12-03-2019, 12:39 AM

https://phys.org/news/2019-12-economic-t...hemes.html

Whether we decide to take out that insurance policy, buy Bitcoin, or switch jobs, many economic decisions boil down to a fundamental gamble about how to maximize our wealth over time. How we understand these decisions is the subject of a new perspective piece in Nature Physics that aims to correct a foundational mistake in economic theory.

According to author Ole Peters (London Mathematical Laboratory, Santa Fe Institute), people's real-world behavior often "deviates starkly" from what standard economic theory would recommend. Take the example of a simple coin toss: Most people would not gamble on a repeated coin toss where a heads would increase their net worth by 50%, but a tails would decrease it by 40%.

But early economists would have taken that gamble, at least in theory. In classical economics, the way to approach a decision is to consider all possible outcomes, then average across them. So the coin toss game seems worth playing because equal probability of a 50% gain and a 40% loss are no different from a 5% gain.

Why people don't choose to play the game, seemingly ignoring the opportunity to gain a steady 5%, has been explained psychologically— people, in the parlance of the field, are "risk averse". But according to Peters, these explanations don't really get to the root of the problem, which is that the classical "solution" lacks a fundamental understanding of the individual's unique trajectory over time.

Yeah, that doesn't sound like a very attractive game to me. Supposing I started with £100... then I got the median outcome of one heads and one tails. The first heads would put me up to £150, and then the tails would put me down to £90... so, the median outcome would result in a net loss of money. (Not to mention, the 'classical' solution of "averaging out the 50% gain and 40% loss" completely ignores utility... so, it never seemed to me like a very satisfactory solution to begin with )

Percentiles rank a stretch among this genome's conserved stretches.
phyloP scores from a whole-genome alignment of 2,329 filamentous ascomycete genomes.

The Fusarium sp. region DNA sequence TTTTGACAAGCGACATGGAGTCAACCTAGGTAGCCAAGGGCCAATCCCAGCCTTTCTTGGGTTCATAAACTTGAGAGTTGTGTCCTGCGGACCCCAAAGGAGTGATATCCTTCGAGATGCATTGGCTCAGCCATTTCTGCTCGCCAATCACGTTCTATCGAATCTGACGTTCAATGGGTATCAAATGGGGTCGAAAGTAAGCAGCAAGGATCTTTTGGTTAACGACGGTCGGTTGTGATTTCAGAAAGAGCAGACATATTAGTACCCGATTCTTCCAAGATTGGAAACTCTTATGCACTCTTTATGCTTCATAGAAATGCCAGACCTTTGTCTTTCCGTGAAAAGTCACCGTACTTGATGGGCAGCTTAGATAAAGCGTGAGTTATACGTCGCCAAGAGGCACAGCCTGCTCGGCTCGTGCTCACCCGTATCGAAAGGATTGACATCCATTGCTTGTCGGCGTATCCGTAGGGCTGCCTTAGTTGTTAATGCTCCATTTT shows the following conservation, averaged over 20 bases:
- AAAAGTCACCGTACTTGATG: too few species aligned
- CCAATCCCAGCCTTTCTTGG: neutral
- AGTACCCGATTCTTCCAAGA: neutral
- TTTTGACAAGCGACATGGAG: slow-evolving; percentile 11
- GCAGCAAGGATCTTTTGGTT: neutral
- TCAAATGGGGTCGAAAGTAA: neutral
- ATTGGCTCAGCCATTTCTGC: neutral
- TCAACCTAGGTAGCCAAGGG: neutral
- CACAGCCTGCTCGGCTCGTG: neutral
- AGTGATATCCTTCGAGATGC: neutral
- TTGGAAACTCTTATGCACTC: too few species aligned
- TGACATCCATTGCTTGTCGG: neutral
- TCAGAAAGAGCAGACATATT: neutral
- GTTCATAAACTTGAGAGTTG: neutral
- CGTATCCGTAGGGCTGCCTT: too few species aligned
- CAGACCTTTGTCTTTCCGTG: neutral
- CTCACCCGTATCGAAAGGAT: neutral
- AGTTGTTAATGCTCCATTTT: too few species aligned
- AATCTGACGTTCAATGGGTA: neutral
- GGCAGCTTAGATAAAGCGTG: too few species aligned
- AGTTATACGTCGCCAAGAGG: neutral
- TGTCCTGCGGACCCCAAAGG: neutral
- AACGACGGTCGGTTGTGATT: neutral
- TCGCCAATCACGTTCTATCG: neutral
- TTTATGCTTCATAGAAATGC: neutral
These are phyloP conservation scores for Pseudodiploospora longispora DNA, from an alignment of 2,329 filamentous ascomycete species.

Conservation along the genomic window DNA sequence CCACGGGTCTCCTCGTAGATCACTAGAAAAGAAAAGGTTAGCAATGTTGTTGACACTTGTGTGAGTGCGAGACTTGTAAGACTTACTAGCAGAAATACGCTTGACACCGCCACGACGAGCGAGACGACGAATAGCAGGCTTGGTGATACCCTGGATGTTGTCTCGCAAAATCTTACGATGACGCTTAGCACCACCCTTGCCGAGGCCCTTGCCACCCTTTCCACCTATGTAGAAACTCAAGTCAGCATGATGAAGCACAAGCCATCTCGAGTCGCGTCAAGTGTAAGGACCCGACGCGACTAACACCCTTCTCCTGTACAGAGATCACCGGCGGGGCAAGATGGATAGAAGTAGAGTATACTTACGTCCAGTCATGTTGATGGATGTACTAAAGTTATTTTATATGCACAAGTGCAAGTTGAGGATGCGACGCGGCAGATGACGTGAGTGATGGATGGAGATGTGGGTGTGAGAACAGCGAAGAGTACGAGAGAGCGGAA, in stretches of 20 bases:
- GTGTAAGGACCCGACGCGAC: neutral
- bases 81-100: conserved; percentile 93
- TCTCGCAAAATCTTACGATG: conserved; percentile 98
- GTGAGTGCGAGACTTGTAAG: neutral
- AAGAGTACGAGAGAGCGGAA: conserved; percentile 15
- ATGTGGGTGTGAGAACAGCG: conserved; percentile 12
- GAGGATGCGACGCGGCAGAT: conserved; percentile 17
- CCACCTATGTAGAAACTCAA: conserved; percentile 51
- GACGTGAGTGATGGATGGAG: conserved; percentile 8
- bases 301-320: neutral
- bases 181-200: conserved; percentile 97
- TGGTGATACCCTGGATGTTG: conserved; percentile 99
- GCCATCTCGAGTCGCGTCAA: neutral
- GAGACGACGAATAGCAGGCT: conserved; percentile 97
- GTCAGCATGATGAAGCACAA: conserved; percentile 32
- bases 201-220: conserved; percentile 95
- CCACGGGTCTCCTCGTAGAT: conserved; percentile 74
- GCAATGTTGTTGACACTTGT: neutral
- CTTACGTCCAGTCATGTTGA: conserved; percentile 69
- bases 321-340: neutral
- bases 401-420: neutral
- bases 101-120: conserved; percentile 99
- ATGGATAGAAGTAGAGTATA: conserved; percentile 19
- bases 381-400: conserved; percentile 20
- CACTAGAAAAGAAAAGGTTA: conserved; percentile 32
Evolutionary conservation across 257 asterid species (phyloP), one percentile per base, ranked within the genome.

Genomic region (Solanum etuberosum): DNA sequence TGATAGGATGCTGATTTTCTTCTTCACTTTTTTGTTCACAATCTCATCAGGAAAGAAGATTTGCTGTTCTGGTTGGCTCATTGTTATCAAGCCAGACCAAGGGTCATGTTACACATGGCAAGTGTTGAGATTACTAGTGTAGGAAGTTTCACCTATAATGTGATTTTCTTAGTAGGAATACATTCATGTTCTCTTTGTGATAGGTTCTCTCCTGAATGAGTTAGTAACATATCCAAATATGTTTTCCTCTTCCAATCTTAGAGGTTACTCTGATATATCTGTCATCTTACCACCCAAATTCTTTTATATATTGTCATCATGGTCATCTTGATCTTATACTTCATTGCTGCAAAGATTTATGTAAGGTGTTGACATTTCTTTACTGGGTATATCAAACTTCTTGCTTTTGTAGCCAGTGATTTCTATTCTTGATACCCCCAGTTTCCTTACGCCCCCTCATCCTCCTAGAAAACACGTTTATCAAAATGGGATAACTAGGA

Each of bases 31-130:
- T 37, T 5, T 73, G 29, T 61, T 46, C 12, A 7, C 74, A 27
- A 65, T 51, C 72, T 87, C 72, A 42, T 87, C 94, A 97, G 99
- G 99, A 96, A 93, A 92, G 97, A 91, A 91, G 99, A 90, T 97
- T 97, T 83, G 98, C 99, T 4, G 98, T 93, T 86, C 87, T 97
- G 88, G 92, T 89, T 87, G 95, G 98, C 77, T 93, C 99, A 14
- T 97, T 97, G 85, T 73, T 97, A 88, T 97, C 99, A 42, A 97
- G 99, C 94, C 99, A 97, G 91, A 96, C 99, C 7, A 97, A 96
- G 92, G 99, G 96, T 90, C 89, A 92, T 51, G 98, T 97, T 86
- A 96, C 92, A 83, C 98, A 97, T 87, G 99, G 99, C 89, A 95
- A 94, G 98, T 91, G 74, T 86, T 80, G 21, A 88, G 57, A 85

Now, if it was a flat "£50 gain or £40 loss" on each turn, then I absolutely would play the heck out of that game... but somehow, I don't expect very many places would offer it !!!

Whether we decide to take out that insurance policy, buy Bitcoin, or switch jobs, many economic decisions boil down to a fundamental gamble about how to maximize our wealth over time. How we understand these decisions is the subject of a new perspective piece in Nature Physics that aims to correct a foundational mistake in economic theory.

According to author Ole Peters (London Mathematical Laboratory, Santa Fe Institute), people's real-world behavior often "deviates starkly" from what standard economic theory would recommend. Take the example of a simple coin toss: Most people would not gamble on a repeated coin toss where a heads would increase their net worth by 50%, but a tails would decrease it by 40%.

But early economists would have taken that gamble, at least in theory. In classical economics, the way to approach a decision is to consider all possible outcomes, then average across them. So the coin toss game seems worth playing because equal probability of a 50% gain and a 40% loss are no different from a 5% gain.

Why people don't choose to play the game, seemingly ignoring the opportunity to gain a steady 5%, has been explained psychologically— people, in the parlance of the field, are "risk averse". But according to Peters, these explanations don't really get to the root of the problem, which is that the classical "solution" lacks a fundamental understanding of the individual's unique trajectory over time.

Yeah, that doesn't sound like a very attractive game to me. Supposing I started with £100... then I got the median outcome of one heads and one tails. The first heads would put me up to £150, and then the tails would put me down to £90... so, the median outcome would result in a net loss of money. (Not to mention, the 'classical' solution of "averaging out the 50% gain and 40% loss" completely ignores utility... so, it never seemed to me like a very satisfactory solution to begin with )

Now, if it was a flat "£50 gain or £40 loss" on each turn, then I absolutely would play the heck out of that game... but somehow, I don't expect very many places would offer it !!!